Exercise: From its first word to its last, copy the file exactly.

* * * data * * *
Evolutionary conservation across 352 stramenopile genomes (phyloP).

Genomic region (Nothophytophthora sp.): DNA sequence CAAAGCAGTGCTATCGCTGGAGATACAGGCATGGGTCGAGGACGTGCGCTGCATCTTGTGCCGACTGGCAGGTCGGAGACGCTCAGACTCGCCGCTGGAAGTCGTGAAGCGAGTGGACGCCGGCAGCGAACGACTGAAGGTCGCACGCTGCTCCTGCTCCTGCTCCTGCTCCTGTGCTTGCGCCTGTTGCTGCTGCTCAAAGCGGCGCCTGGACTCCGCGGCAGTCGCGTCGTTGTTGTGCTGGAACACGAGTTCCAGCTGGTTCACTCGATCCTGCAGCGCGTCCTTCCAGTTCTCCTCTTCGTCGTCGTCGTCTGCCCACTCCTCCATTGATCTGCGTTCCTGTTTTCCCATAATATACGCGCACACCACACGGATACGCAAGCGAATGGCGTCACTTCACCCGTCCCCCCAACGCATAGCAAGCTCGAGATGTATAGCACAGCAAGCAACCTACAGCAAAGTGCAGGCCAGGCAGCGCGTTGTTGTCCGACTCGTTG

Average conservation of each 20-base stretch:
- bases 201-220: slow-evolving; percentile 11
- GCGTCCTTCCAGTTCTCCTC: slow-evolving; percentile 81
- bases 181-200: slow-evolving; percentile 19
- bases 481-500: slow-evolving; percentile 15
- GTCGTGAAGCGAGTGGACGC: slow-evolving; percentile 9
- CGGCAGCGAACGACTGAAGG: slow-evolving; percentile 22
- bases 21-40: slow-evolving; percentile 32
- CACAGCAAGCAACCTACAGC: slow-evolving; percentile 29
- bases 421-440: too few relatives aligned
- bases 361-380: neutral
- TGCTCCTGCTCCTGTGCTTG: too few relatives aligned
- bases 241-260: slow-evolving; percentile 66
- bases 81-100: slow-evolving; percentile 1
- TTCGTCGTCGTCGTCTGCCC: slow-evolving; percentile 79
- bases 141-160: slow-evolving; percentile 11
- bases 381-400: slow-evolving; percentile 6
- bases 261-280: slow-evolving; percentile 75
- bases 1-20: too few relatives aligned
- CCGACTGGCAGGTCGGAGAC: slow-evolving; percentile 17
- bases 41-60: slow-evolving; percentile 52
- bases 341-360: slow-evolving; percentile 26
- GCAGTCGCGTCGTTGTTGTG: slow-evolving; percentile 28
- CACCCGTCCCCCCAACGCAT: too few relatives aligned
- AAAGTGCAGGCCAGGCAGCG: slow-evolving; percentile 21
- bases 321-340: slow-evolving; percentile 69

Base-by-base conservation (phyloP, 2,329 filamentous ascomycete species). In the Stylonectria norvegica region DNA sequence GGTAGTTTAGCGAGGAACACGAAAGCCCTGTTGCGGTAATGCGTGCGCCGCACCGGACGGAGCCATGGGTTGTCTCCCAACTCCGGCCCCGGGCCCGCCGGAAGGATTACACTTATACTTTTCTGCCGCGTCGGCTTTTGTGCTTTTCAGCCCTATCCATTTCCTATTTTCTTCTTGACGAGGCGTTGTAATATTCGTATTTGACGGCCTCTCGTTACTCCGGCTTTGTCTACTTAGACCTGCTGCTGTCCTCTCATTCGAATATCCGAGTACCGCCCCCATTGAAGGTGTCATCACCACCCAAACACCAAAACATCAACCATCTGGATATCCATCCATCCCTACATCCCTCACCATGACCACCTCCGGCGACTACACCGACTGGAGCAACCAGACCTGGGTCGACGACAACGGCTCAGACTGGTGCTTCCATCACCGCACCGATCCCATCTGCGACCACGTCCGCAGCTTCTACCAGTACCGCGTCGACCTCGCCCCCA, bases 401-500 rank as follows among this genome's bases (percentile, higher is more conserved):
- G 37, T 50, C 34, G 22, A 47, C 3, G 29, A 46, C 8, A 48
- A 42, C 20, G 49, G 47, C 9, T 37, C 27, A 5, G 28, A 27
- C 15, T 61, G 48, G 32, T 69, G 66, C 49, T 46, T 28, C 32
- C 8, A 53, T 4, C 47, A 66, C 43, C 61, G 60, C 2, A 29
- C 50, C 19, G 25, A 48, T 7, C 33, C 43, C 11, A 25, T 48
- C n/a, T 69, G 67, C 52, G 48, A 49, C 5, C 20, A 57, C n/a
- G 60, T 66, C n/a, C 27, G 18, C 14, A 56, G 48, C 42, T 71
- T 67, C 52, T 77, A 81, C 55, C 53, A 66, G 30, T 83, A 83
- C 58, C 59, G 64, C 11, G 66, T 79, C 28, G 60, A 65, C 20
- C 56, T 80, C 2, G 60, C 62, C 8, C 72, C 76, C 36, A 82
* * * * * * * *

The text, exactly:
Evolutionary conservation across 352 stramenopile genomes (phyloP).

Genomic region (Nothophytophthora sp.): DNA sequence CAAAGCAGTGCTATCGCTGGAGATACAGGCATGGGTCGAGGACGTGCGCTGCATCTTGTGCCGACTGGCAGGTCGGAGACGCTCAGACTCGCCGCTGGAAGTCGTGAAGCGAGTGGACGCCGGCAGCGAACGACTGAAGGTCGCACGCTGCTCCTGCTCCTGCTCCTGCTCCTGTGCTTGCGCCTGTTGCTGCTGCTCAAAGCGGCGCCTGGACTCCGCGGCAGTCGCGTCGTTGTTGTGCTGGAACACGAGTTCCAGCTGGTTCACTCGATCCTGCAGCGCGTCCTTCCAGTTCTCCTCTTCGTCGTCGTCGTCTGCCCACTCCTCCATTGATCTGCGTTCCTGTTTTCCCATAATATACGCGCACACCACACGGATACGCAAGCGAATGGCGTCACTTCACCCGTCCCCCCAACGCATAGCAAGCTCGAGATGTATAGCACAGCAAGCAACCTACAGCAAAGTGCAGGCCAGGCAGCGCGTTGTTGTCCGACTCGTTG

Average conservation of each 20-base stretch:
- bases 201-220: slow-evolving; percentile 11
- GCGTCCTTCCAGTTCTCCTC: slow-evolving; percentile 81
- bases 181-200: slow-evolving; percentile 19
- bases 481-500: slow-evolving; percentile 15
- GTCGTGAAGCGAGTGGACGC: slow-evolving; percentile 9
- CGGCAGCGAACGACTGAAGG: slow-evolving; percentile 22
- bases 21-40: slow-evolving; percentile 32
- CACAGCAAGCAACCTACAGC: slow-evolving; percentile 29
- bases 421-440: too few relatives aligned
- bases 361-380: neutral
- TGCTCCTGCTCCTGTGCTTG: too few relatives aligned
- bases 241-260: slow-evolving; percentile 66
- bases 81-100: slow-evolving; percentile 1
- TTCGTCGTCGTCGTCTGCCC: slow-evolving; percentile 79
- bases 141-160: slow-evolving; percentile 11
- bases 381-400: slow-evolving; percentile 6
- bases 261-280: slow-evolving; percentile 75
- bases 1-20: too few relatives aligned
- CCGACTGGCAGGTCGGAGAC: slow-evolving; percentile 17
- bases 41-60: slow-evolving; percentile 52
- bases 341-360: slow-evolving; percentile 26
- GCAGTCGCGTCGTTGTTGTG: slow-evolving; percentile 28
- CACCCGTCCCCCCAACGCAT: too few relatives aligned
- AAAGTGCAGGCCAGGCAGCG: slow-evolving; percentile 21
- bases 321-340: slow-evolving; percentile 69

Base-by-base conservation (phyloP, 2,329 filamentous ascomycete species). In the Stylonectria norvegica region DNA sequence GGTAGTTTAGCGAGGAACACGAAAGCCCTGTTGCGGTAATGCGTGCGCCGCACCGGACGGAGCCATGGGTTGTCTCCCAACTCCGGCCCCGGGCCCGCCGGAAGGATTACACTTATACTTTTCTGCCGCGTCGGCTTTTGTGCTTTTCAGCCCTATCCATTTCCTATTTTCTTCTTGACGAGGCGTTGTAATATTCGTATTTGACGGCCTCTCGTTACTCCGGCTTTGTCTACTTAGACCTGCTGCTGTCCTCTCATTCGAATATCCGAGTACCGCCCCCATTGAAGGTGTCATCACCACCCAAACACCAAAACATCAACCATCTGGATATCCATCCATCCCTACATCCCTCACCATGACCACCTCCGGCGACTACACCGACTGGAGCAACCAGACCTGGGTCGACGACAACGGCTCAGACTGGTGCTTCCATCACCGCACCGATCCCATCTGCGACCACGTCCGCAGCTTCTACCAGTACCGCGTCGACCTCGCCCCCA, bases 401-500 rank as follows among this genome's bases (percentile, higher is more conserved):
- G 37, T 50, C 34, G 22, A 47, C 3, G 29, A 46, C 8, A 48
- A 42, C 20, G 49, G 47, C 9, T 37, C 27, A 5, G 28, A 27
- C 15, T 61, G 48, G 32, T 69, G 66, C 49, T 46, T 28, C 32
- C 8, A 53, T 4, C 47, A 66, C 43, C 61, G 60, C 2, A 29
- C 50, C 19, G 25, A 48, T 7, C 33, C 43, C 11, A 25, T 48
- C n/a, T 69, G 67, C 52, G 48, A 49, C 5, C 20, A 57, C n/a
- G 60, T 66, C n/a, C 27, G 18, C 14, A 56, G 48, C 42, T 71
- T 67, C 52, T 77, A 81, C 55, C 53, A 66, G 30, T 83, A 83
- C 58, C 59, G 64, C 11, G 66, T 79, C 28, G 60, A 65, C 20
- C 56, T 80, C 2, G 60, C 62, C 8, C 72, C 76, C 36, A 82